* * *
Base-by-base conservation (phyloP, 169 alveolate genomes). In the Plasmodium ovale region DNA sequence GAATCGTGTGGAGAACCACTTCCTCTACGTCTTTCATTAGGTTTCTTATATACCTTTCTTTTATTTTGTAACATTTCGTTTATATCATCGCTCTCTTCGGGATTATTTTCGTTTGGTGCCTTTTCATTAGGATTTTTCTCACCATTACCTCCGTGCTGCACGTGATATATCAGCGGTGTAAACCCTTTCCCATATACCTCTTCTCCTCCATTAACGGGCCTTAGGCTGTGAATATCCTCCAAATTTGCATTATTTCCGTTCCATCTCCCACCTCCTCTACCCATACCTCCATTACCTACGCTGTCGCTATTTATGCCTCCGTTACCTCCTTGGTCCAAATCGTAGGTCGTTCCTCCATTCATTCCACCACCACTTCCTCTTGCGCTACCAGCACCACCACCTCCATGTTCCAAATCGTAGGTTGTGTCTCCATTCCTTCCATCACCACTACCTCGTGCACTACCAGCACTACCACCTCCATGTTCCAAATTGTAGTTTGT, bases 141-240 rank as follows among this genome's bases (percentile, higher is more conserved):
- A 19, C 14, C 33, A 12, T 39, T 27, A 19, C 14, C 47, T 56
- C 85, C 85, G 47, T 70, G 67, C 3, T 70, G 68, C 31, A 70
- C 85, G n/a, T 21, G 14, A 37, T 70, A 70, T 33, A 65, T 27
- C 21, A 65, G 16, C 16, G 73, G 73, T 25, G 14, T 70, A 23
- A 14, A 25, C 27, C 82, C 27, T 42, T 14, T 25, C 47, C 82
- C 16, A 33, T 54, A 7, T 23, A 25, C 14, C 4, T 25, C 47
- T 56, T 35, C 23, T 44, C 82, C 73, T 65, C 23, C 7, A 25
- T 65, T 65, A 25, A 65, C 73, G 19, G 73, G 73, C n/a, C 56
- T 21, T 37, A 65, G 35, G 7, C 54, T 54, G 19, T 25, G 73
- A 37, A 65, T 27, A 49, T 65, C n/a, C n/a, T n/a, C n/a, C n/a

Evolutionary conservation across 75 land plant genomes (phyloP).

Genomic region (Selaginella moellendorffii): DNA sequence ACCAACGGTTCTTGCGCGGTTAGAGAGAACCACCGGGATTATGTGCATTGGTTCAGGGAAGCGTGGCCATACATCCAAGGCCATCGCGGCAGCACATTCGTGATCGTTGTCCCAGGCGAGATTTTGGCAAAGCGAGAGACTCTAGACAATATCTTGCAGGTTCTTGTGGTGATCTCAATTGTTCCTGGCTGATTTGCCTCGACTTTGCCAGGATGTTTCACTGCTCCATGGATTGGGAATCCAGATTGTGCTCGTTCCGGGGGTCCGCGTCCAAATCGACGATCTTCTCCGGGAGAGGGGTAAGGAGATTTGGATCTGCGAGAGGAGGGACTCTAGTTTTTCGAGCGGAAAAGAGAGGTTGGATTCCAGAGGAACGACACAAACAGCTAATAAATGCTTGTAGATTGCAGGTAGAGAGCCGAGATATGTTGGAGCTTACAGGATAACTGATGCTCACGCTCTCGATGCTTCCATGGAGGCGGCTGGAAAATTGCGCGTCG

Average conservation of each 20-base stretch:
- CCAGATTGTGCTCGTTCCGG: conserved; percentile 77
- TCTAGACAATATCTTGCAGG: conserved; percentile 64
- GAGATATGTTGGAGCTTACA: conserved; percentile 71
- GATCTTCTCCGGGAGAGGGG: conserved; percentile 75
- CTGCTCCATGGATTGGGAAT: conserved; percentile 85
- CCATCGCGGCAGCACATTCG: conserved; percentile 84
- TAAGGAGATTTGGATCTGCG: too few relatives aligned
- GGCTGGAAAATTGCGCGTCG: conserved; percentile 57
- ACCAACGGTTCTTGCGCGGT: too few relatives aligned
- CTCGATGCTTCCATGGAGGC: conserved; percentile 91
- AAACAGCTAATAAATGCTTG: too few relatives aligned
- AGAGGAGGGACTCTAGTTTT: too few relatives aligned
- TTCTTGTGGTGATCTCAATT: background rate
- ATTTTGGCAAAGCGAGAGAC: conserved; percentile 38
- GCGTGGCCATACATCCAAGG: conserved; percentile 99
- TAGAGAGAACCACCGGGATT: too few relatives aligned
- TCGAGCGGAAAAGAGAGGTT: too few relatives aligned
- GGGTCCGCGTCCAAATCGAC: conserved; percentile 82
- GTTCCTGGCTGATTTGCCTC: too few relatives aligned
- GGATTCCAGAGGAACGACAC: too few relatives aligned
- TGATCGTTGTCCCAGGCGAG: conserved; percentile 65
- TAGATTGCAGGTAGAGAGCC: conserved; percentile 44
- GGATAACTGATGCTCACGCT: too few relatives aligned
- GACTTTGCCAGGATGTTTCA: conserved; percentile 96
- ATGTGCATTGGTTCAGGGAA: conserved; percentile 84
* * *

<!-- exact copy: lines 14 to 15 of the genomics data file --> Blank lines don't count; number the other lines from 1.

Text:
Average conservation of each 20-base stretch:
- CCAGATTGTGCTCGTTCCGG: conserved; percentile 77